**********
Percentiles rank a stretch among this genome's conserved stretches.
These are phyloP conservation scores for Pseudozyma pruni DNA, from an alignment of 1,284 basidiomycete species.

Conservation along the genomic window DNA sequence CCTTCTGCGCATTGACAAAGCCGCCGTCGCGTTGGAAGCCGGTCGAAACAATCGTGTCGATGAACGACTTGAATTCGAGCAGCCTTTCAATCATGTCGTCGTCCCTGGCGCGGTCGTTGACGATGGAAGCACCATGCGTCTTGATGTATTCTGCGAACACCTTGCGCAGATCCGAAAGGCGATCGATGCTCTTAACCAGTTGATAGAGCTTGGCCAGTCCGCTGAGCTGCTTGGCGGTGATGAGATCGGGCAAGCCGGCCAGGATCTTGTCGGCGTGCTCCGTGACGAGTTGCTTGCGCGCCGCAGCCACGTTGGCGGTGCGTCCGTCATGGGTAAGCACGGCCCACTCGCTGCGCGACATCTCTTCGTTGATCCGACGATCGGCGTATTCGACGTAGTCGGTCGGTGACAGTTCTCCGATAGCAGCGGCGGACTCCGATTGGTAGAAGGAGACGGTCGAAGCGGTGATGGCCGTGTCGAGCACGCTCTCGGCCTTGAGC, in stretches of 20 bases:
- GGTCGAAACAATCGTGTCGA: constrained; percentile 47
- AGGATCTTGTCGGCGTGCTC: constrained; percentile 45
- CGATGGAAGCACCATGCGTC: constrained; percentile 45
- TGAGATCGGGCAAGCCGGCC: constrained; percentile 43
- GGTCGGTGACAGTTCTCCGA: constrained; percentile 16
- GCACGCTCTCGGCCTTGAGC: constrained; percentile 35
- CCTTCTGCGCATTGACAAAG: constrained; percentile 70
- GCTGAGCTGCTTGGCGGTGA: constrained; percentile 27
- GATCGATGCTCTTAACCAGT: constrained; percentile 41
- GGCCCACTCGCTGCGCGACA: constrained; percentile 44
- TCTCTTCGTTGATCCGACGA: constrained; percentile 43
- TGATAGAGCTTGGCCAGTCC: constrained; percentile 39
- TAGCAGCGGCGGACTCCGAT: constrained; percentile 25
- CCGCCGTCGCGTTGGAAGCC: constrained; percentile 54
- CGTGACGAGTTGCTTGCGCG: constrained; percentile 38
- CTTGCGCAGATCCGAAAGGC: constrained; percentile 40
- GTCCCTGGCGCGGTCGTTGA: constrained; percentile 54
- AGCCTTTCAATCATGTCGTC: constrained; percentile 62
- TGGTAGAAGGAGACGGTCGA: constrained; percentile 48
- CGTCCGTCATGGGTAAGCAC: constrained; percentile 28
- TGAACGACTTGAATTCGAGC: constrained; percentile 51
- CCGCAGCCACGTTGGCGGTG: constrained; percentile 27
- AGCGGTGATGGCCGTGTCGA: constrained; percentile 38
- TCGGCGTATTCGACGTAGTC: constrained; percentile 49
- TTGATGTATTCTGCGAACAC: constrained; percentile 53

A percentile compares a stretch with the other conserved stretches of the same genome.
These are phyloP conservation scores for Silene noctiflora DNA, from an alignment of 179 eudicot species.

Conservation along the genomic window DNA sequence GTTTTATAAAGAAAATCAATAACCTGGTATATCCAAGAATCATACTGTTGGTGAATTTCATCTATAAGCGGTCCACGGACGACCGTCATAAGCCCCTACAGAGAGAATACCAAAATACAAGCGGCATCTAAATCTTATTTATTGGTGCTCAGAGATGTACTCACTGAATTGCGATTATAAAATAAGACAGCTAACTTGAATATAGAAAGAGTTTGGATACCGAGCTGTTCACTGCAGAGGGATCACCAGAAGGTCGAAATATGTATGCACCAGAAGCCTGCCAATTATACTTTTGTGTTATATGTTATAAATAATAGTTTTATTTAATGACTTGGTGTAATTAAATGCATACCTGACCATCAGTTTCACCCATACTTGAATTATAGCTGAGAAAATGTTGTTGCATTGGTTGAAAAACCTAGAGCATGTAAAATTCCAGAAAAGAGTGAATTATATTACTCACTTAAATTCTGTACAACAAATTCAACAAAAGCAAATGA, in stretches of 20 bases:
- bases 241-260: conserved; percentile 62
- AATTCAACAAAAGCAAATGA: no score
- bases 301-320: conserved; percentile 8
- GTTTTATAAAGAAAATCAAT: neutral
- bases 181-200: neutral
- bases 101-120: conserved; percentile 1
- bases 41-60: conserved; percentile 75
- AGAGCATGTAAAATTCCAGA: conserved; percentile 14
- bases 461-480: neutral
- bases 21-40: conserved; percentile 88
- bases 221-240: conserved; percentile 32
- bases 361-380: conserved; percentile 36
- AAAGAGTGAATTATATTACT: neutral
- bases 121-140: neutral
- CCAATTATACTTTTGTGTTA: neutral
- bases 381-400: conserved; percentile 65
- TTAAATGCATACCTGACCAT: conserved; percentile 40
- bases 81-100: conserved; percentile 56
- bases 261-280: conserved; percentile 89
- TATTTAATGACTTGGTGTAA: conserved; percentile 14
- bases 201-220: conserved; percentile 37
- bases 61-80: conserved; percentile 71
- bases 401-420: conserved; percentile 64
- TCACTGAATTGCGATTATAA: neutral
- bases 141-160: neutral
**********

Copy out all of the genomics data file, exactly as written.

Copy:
Percentiles rank a stretch among this genome's conserved stretches.
These are phyloP conservation scores for Pseudozyma pruni DNA, from an alignment of 1,284 basidiomycete species.

Conservation along the genomic window DNA sequence CCTTCTGCGCATTGACAAAGCCGCCGTCGCGTTGGAAGCCGGTCGAAACAATCGTGTCGATGAACGACTTGAATTCGAGCAGCCTTTCAATCATGTCGTCGTCCCTGGCGCGGTCGTTGACGATGGAAGCACCATGCGTCTTGATGTATTCTGCGAACACCTTGCGCAGATCCGAAAGGCGATCGATGCTCTTAACCAGTTGATAGAGCTTGGCCAGTCCGCTGAGCTGCTTGGCGGTGATGAGATCGGGCAAGCCGGCCAGGATCTTGTCGGCGTGCTCCGTGACGAGTTGCTTGCGCGCCGCAGCCACGTTGGCGGTGCGTCCGTCATGGGTAAGCACGGCCCACTCGCTGCGCGACATCTCTTCGTTGATCCGACGATCGGCGTATTCGACGTAGTCGGTCGGTGACAGTTCTCCGATAGCAGCGGCGGACTCCGATTGGTAGAAGGAGACGGTCGAAGCGGTGATGGCCGTGTCGAGCACGCTCTCGGCCTTGAGC, in stretches of 20 bases:
- GGTCGAAACAATCGTGTCGA: constrained; percentile 47
- AGGATCTTGTCGGCGTGCTC: constrained; percentile 45
- CGATGGAAGCACCATGCGTC: constrained; percentile 45
- TGAGATCGGGCAAGCCGGCC: constrained; percentile 43
- GGTCGGTGACAGTTCTCCGA: constrained; percentile 16
- GCACGCTCTCGGCCTTGAGC: constrained; percentile 35
- CCTTCTGCGCATTGACAAAG: constrained; percentile 70
- GCTGAGCTGCTTGGCGGTGA: constrained; percentile 27
- GATCGATGCTCTTAACCAGT: constrained; percentile 41
- GGCCCACTCGCTGCGCGACA: constrained; percentile 44
- TCTCTTCGTTGATCCGACGA: constrained; percentile 43
- TGATAGAGCTTGGCCAGTCC: constrained; percentile 39
- TAGCAGCGGCGGACTCCGAT: constrained; percentile 25
- CCGCCGTCGCGTTGGAAGCC: constrained; percentile 54
- CGTGACGAGTTGCTTGCGCG: constrained; percentile 38
- CTTGCGCAGATCCGAAAGGC: constrained; percentile 40
- GTCCCTGGCGCGGTCGTTGA: constrained; percentile 54
- AGCCTTTCAATCATGTCGTC: constrained; percentile 62
- TGGTAGAAGGAGACGGTCGA: constrained; percentile 48
- CGTCCGTCATGGGTAAGCAC: constrained; percentile 28
- TGAACGACTTGAATTCGAGC: constrained; percentile 51
- CCGCAGCCACGTTGGCGGTG: constrained; percentile 27
- AGCGGTGATGGCCGTGTCGA: constrained; percentile 38
- TCGGCGTATTCGACGTAGTC: constrained; percentile 49
- TTGATGTATTCTGCGAACAC: constrained; percentile 53

A percentile compares a stretch with the other conserved stretches of the same genome.
These are phyloP conservation scores for Silene noctiflora DNA, from an alignment of 179 eudicot species.

Conservation along the genomic window DNA sequence GTTTTATAAAGAAAATCAATAACCTGGTATATCCAAGAATCATACTGTTGGTGAATTTCATCTATAAGCGGTCCACGGACGACCGTCATAAGCCCCTACAGAGAGAATACCAAAATACAAGCGGCATCTAAATCTTATTTATTGGTGCTCAGAGATGTACTCACTGAATTGCGATTATAAAATAAGACAGCTAACTTGAATATAGAAAGAGTTTGGATACCGAGCTGTTCACTGCAGAGGGATCACCAGAAGGTCGAAATATGTATGCACCAGAAGCCTGCCAATTATACTTTTGTGTTATATGTTATAAATAATAGTTTTATTTAATGACTTGGTGTAATTAAATGCATACCTGACCATCAGTTTCACCCATACTTGAATTATAGCTGAGAAAATGTTGTTGCATTGGTTGAAAAACCTAGAGCATGTAAAATTCCAGAAAAGAGTGAATTATATTACTCACTTAAATTCTGTACAACAAATTCAACAAAAGCAAATGA, in stretches of 20 bases:
- bases 241-260: conserved; percentile 62
- AATTCAACAAAAGCAAATGA: no score
- bases 301-320: conserved; percentile 8
- GTTTTATAAAGAAAATCAAT: neutral
- bases 181-200: neutral
- bases 101-120: conserved; percentile 1
- bases 41-60: conserved; percentile 75
- AGAGCATGTAAAATTCCAGA: conserved; percentile 14
- bases 461-480: neutral
- bases 21-40: conserved; percentile 88
- bases 221-240: conserved; percentile 32
- bases 361-380: conserved; percentile 36
- AAAGAGTGAATTATATTACT: neutral
- bases 121-140: neutral
- CCAATTATACTTTTGTGTTA: neutral
- bases 381-400: conserved; percentile 65
- TTAAATGCATACCTGACCAT: conserved; percentile 40
- bases 81-100: conserved; percentile 56
- bases 261-280: conserved; percentile 89
- TATTTAATGACTTGGTGTAA: conserved; percentile 14
- bases 201-220: conserved; percentile 37
- bases 61-80: conserved; percentile 71
- bases 401-420: conserved; percentile 64
- TCACTGAATTGCGATTATAA: neutral
- bases 141-160: neutral